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CS-150 Problem Solving & Programming I with C++ Week 1: Overview Tue/Thur January 13,15 2015 Textbook materials: C++ Programming: From Problem Analysis.

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Presentation on theme: "CS-150 Problem Solving & Programming I with C++ Week 1: Overview Tue/Thur January 13,15 2015 Textbook materials: C++ Programming: From Problem Analysis."— Presentation transcript:

1 CS-150 Problem Solving & Programming I with C++ Week 1: Overview Tue/Thur January 13,15 2015 Textbook materials: C++ Programming: From Problem Analysis to Program Design, 7 th Edition ( 6th Ed.? )

2 New materials are being updated to our cs150 site,… 2

3 CS-150 Catalog Course Description: Lecture 3 hours; Laboratory 2.5 hours; 4 credits Introduction to computer-based problem solving and programming in C++. Topics include problem solving methodologies, program design, algorithm development, and testing. C++ language concepts include variables, data types and expressions, assignment, control-flow statements, arrays, sorting, functions, pointers, and linked lists. Lecture – twice a week. Lab - once a week… required weekly, assignments. Recitation – 3

4 Textbook Malik, C++ Programming: from Problem Analysis to Programming Design, 7 th edition Cengage Course Technology, 1133626386 978-1133626381 Info on CS web site and ODU bookstore site.CS web site 4

5 Spring 2015 Session Dates: 5

6 Lab this week! 1) REGISTER for YOUR CS accounts. You will need to log in using the guest account for the first lab. The Lab instructor will provide this information. 2) Demo: how to download a CPP file for lab, create a CS150 folder in the Z drive, and create an organized structure so it’s easy to keep track of your work throughout the semester, e.g.: 3) Practice opening, reviewing, compiling, & running a CPP file 6 z:\ z:\CS150\lab-assignment-1\lab-assignment-1.cpp

7 ******************************************************************************** CS150: Spring 2015 - Lab Assignment Example ******************************************************************************** Enter your first name: Stewie Enter your last name: Griffin Please confirm: Is your name Stewie Griffin? (Y/N): Y ******************************************************************************** Enter today's date any way you like: Tuesday, 26 August 2014 Enter the year you were born: 2012 ******************************************************************************** Your CS username is most likely: sgriffin You are probably turning 2 this year. Writing output to sgriffin-lab-assignment-1.txt. You can find it in the same folder as the CPP. 7

8 Teaching Assitants 8

9 Programming Why?Fun! Why? 9

10 A Brief Overview of the History of Computers Early calculation devices −Abacus, Pascaline −Leibniz device −Babbage machines: difference and analytic engines −Hollerith machine C++ Programming: From Problem Analysis to Program Design, Fourth, Fifth & Sixth Edition10

11 Terminology Algorithm: A set of steps that defines how a task is performed Program: A representation of an algorithm Programming: The process of developing a program Software: Programs and algorithms Hardware: Equipment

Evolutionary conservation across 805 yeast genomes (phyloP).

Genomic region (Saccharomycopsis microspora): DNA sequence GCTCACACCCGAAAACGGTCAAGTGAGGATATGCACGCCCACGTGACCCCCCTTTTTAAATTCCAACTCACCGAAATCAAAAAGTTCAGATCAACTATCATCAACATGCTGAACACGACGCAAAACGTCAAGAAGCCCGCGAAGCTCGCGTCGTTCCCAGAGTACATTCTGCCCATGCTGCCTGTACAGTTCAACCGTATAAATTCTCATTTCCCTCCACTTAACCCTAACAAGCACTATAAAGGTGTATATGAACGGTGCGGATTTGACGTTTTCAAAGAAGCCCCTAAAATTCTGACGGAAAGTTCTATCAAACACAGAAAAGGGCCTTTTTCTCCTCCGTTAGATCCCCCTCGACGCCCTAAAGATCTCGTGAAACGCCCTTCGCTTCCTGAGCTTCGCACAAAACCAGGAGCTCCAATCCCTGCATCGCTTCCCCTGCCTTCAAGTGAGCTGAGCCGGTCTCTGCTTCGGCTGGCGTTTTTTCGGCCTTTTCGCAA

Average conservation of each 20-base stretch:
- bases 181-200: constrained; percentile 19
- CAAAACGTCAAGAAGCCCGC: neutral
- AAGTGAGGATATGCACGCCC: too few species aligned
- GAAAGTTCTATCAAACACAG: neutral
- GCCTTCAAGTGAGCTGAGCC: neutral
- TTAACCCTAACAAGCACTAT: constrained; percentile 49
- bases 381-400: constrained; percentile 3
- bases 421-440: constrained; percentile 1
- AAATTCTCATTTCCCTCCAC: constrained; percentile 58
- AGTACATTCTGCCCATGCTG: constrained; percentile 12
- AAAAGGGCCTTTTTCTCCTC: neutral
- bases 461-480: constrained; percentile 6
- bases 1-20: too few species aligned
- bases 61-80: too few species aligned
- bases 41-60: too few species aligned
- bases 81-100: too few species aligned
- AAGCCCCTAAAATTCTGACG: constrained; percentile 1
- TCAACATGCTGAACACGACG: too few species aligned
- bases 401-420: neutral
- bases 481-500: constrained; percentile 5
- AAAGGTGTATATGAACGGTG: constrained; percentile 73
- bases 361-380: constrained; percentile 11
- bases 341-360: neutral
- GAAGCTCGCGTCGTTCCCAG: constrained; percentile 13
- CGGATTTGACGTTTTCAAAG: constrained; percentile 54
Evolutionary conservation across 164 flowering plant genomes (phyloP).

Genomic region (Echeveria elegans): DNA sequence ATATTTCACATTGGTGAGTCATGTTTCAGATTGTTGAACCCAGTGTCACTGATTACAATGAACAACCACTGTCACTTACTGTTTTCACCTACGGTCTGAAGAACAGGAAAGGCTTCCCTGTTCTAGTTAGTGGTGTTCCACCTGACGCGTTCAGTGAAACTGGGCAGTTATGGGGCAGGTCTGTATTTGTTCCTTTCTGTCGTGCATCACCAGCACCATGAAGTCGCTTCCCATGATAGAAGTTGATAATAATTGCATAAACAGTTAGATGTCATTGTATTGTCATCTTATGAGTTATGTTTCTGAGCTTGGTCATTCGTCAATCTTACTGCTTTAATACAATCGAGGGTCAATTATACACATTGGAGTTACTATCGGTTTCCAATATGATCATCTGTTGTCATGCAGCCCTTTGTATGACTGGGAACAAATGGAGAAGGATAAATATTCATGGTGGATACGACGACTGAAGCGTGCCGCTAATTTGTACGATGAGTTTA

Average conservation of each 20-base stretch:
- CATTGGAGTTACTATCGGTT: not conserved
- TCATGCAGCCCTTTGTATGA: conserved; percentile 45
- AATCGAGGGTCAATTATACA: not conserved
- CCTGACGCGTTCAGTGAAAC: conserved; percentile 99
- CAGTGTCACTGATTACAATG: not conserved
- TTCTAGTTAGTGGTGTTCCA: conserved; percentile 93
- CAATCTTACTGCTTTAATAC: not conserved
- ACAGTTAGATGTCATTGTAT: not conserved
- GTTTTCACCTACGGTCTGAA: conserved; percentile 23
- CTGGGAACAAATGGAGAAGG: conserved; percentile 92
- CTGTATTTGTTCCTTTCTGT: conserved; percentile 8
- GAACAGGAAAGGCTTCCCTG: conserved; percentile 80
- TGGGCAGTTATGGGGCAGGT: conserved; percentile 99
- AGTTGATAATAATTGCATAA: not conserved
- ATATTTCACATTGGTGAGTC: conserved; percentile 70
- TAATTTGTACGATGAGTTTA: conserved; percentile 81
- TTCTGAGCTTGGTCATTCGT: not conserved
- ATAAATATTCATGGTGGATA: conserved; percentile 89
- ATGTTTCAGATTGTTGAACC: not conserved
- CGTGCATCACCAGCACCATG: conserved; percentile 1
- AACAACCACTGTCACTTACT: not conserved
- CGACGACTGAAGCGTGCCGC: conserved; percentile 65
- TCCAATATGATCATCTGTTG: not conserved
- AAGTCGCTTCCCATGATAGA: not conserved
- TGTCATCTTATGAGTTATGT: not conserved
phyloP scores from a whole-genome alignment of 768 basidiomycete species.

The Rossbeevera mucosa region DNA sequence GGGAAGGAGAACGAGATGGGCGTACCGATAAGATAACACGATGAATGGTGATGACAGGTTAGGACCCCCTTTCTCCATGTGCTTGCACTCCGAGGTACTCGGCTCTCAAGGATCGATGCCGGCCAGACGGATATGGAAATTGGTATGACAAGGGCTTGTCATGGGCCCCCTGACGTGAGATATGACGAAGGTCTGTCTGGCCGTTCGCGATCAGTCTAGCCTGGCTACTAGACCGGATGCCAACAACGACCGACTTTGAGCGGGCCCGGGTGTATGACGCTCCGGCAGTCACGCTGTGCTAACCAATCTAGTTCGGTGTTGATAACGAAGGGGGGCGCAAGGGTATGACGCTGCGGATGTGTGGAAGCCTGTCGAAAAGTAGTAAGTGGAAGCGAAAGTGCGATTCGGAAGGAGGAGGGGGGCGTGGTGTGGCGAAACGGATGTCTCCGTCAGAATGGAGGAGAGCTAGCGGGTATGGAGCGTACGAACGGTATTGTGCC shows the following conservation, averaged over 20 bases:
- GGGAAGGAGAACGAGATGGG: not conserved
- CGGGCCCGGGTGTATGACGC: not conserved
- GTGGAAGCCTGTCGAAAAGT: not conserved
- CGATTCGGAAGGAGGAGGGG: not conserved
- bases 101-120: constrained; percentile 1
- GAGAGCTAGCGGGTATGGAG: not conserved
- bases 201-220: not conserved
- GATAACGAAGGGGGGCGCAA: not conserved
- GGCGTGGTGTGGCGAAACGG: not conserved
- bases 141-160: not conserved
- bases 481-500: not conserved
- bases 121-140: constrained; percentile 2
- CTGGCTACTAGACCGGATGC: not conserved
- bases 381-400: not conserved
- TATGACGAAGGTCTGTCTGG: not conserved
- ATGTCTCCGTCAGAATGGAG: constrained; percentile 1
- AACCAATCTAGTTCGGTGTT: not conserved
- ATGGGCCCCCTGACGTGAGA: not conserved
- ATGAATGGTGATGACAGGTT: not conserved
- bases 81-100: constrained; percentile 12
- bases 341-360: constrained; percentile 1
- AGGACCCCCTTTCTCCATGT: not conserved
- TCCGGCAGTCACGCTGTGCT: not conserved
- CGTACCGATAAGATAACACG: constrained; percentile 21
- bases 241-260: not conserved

12 History of Algorithms The study of algorithms was originally a subject in mathematics. Early examples of algorithms −Long division algorithm −Euclidean Algorithm Gödel's Incompleteness Theorem: Some problems cannot be solved by algorithms.

13 The Euclidean algorithm

14 Origins of Computing Machines Greece, Ancient Assyria, Egypt,….. The ABACUS most likely existed in Babylonia around 3000 B.C. −Abacus: positions of beads represent numbers

15 An Abacus

16 Early calculation devices −Abacus, Pascaline −Leibniz device −Jacquard’s weaving looms −Babbage machines: difference and analytic engines −Hollerith machine Early computer-like machines −Mark I −ENIAC −Von Neumann architecture −UNIVAC −Transistors and microprocessors 16

17 Origins of Computing Machines Gear-based machines (1600s-1800s) Positions of gears represent numbers Blaise Pascal, Wilhelm Leibniz, Charles Babbage 1622: invention of slide rule 1642: invention of mechanical calculator by Blaise Pascal 1694: Leibniz Wheel expands arithmetic operations

18 Charles Babbage Invents Difference Engine in 1823 −Device adds, subtracts, multiplies, divides Designs Analytical Engine −Incorporated components akin to modern computer systems: I/O devices, memory, CPU −Storage of programs in Babbage’s Analytical Engine - Gear positions Ada Lovelace Byron −First programmer! −Program loop concept −Ada programming language namesake

19 Early Data Storage Joseph Jacquard −First used in Jacquard Loom (1801) to store patterns for weaving cloth −Allows the operator to input and store parameters through use of punch cards that are oriented with selection pins. −Popular through the 1970’s Stored Program Concept!



22 Early Data Storage Herman Hollerith Invented an electromechanical counter in 1880s. −Designed as a single-purpose machine, it was used in tabulating the 1890 US census. −Used punch cards as input


24 Early Data Storage Herman Hollerith The company created around this technology becomes International Business Machine: IBM −1944 – IBM Mark I computer

25 The Mark I computer